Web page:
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It's in the Bag! is a 1945 comedy film featuring Fred Allen in his only starring film role. The film was released by United Artists at a time when Allen was at the peak of his fame as one of the most popular radio comedians. The film has been preserved by UCLA Film & Television Archive.[citation needed]

It's in the Bag!
Theatrical release poster
Directed byRichard Wallace
Produced byGeorge R. Batcheller Jr.
Walter Batchelor
Jack H. Skirball
Written byIlya Ilf (novel Dvenadtsat Stulyev)
Yevgeni Petrov (uncredited) (novel Dvenadtsat stulyev)
Lewis R. Foster (treatment)
Fred Allen (treatment)
Jay Dratler
Alma Reville
Morrie Ryskind (special contribution)
StarringFred Allen
Jack Benny
William Bendix
Don Ameche
Rudy Vallee
Jerry Colonna
Robert Benchley
John Carradine
Sidney Toler
Victor Moore
Music byWerner R. Heymann
CinematographyRussell Metty
Edited byWilliam Morgan
Distributed byUnited Artists
Release date
21 April 1945
Running time
87 minutes
CountryUnited States
Budget$1 million[1]

Characters and storyEdit

A flea circus ringmaster (Allen), Fred Floogle, has strange encounters as he searches for his inheritance, hidden in the seat of one of five chairs.

The film is loosely based on the comic novel The Twelve Chairs (1928) of Ilf and Petrov, later filmed by Mel Brooks as The Twelve Chairs (1970). The team of screenwriters included Jay Dratler, Alma Reville (wife of Alfred Hitchcock) and Morrie Ryskind.

Binnie Barnes plays Mrs. Floogle.

Cameo roles are filled by other radio actors who had already, or were beginning to, become known in movies, including Don Ameche, Rudy Vallee, William Bendix, Jerry Colonna, Robert Benchley, John Carradine, Sidney Toler.

For classic radio fans, the highlight of the film will be Floogle's encounter with Jack Benny, who at the time was involved with Allen in their famous 'feud', which ran for over a decade.

There is an alternate version of the film where Allen's voice periodically breaks in on the action with wisecracks a la the opening credits. This version obscures some of the on-screen dialogue, including the punchline. This version has aired on AMC.


Fred Allen - Fred F. Trumble Floogle

Jack Benny - Jack Benny

Don Ameche - Don Ameche

William Bendix - William Bendix

Victor Moore - Victor Moore

Rudy Vallee - Rudy Vallee

Binnie Barnes - Eve Floogle

Robert Benchley - Parker

Jerry Colonna - Dr. Greengrass - Psychiatrist

John Carradine - Jefferson T. Pike

Gloria Pope - Marion Floogle

William Terry - Perry Parker

Minerva Pious - Mrs. Pansy Nussbaum

Richard Tyler - Homer Floogle (as Dickie Tyler)

Sidney Toler - Detective Sully

George Cleveland - Busby - Hotel Manager

John Miljan - Mr. Arnold

Ben Welden - Monty - Bookie

Uncredited character actors alphabetically:

Johnny Arthur - Finley

Jack Baxley - Minister

Brooks Benedict - Headwaiter

Don Brodie - Reporter

Steve Brodie - Usher

John Brown - Joe, Nightclub Doorman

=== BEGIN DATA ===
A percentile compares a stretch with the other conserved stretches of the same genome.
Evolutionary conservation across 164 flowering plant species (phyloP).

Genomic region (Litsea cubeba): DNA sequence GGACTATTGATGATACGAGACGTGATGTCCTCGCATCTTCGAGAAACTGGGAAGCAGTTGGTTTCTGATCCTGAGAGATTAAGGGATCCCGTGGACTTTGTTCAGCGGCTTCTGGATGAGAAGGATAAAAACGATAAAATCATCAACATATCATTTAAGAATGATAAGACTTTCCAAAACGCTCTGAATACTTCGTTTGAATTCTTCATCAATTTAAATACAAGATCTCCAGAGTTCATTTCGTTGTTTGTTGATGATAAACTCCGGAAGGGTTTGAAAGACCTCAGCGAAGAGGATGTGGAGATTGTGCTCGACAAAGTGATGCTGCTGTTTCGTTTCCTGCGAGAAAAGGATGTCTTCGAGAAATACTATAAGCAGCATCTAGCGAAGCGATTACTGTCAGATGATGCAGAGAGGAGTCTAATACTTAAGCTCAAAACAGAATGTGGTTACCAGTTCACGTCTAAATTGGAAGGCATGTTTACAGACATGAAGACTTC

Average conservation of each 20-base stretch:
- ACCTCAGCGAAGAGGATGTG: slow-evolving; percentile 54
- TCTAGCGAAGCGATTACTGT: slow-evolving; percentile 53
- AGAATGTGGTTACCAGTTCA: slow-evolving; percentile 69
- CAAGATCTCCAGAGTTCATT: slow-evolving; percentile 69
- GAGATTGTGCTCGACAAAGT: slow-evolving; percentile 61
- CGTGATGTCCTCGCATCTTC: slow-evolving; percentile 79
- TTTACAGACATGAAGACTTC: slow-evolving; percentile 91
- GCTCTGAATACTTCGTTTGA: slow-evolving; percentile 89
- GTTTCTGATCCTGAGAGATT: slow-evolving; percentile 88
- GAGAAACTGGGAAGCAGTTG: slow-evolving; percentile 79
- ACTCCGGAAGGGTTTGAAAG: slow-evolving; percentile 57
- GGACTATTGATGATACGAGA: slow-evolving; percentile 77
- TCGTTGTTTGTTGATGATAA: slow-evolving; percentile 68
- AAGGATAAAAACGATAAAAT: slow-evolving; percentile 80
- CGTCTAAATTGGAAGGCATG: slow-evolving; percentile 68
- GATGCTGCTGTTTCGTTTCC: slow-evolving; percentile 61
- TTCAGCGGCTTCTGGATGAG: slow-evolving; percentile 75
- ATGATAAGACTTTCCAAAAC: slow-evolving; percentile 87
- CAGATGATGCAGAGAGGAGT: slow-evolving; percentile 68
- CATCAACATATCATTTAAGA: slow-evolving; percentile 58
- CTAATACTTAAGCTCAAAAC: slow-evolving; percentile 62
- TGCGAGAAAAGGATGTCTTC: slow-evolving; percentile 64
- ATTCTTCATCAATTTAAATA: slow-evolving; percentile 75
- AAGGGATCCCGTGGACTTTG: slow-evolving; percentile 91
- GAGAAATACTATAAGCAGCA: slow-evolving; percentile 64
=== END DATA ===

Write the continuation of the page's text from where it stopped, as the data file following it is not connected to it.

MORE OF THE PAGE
George Chandler - 1st Elevator Operator

James Conaty - Nightclub Patron

Don Costello - Mickey

Kernan Cripps - Police Turnkey

Mike Donovan - Movie Theatre Patron

Jay Eaton - Jeweler

Bess Flowers - Woman in Elevator, and in Floogle's Penthouse

Byron Foulger - Mr. Teckler

Edward Gargan - Chair Delivery Man

Jack Gargan - Movie Usher

Dick Gordon - Movie Theatre Patron

Frank Hagney - Nightclub Tough in Fight

Harry Harvey - Man in Nightclub Kitchen

Olin Howland - Dr. Greengrass's Doctor

Lloyd Ingraham - Frederick F. Trumble

Eddie Kane - Tailor

Kenner G. Kemp - Movie House Patron in Balcony

Mike Lally - Movie House Patron, and Cabbie

Rex Lease - Yacht Salesman

Mary Livingstone - Mary Livingstone (voice only)

Wilbur Mack - Nightclub Patron

Chief Many Treaties - Indian Chief

Thomas Martin - Penthouse Guest

Harold Miller - Nightclub Patron, and Wedding Guest

Bert Moorhouse - Jeweler / Wedding Guest

Horace Murphy - Officer

Forbes Murray - Elevator Rider

Roger Neury - Waiter

William H. O'Brien - Nightclub Waiter

Sarah Padden - Woman in Elevator

Emory Parnell - Mr. Buddoo

Jack Perrin - Policeman

Marshall Reed - Hood in Car

Dewey Robinson - Frogface

Matty Roubert - Elevator Boy in Theatre

Harry Semels - Chef

Dan Seymour - Fatso

Larry Steers - Nightclub Patron / Wedding Guest

Harry Strang - Diner

Charles Sullivan - Nightclub Tough in Fight

Phil Tead - Ninth National Bank Representative

Walter Tetley - 2nd Elevator Operator

Emmett Vogan - Man in Elevator

Harry von Zell - Phil

Max Wagner - Nightclub Tough in Fight

Dave Willock - Stratosphere Balcony Usher

Marek Windheim - Waiter


At the time of its release in 1945, Bosley Crowther of The New York Times said aside from Mr. Allen's comments on the credits at the beginning of the film, which are superlative spoofing and recommended to everyone, it was a "dizzy, bewildering picture" and "this rat's nest of nonsense defied the sober description of a comparatively rational mind". [2]

A more recent 3 out of 4 star favorable review by Leonard Maltin says "Story similar to THE TWELVE CHAIRS with flea-circus promoter Allen entitled to inheritance; plot soon goes out the window in favor of unrelated but amusing episodes, including hilarious encounter between Allen and Benny."[3]


  1. ^ "Indies $70,000,000 Pix Output". Variety: 3. 3 November 1944. Retrieved 26 July 2016.
  2. ^
  3. ^

External linksEdit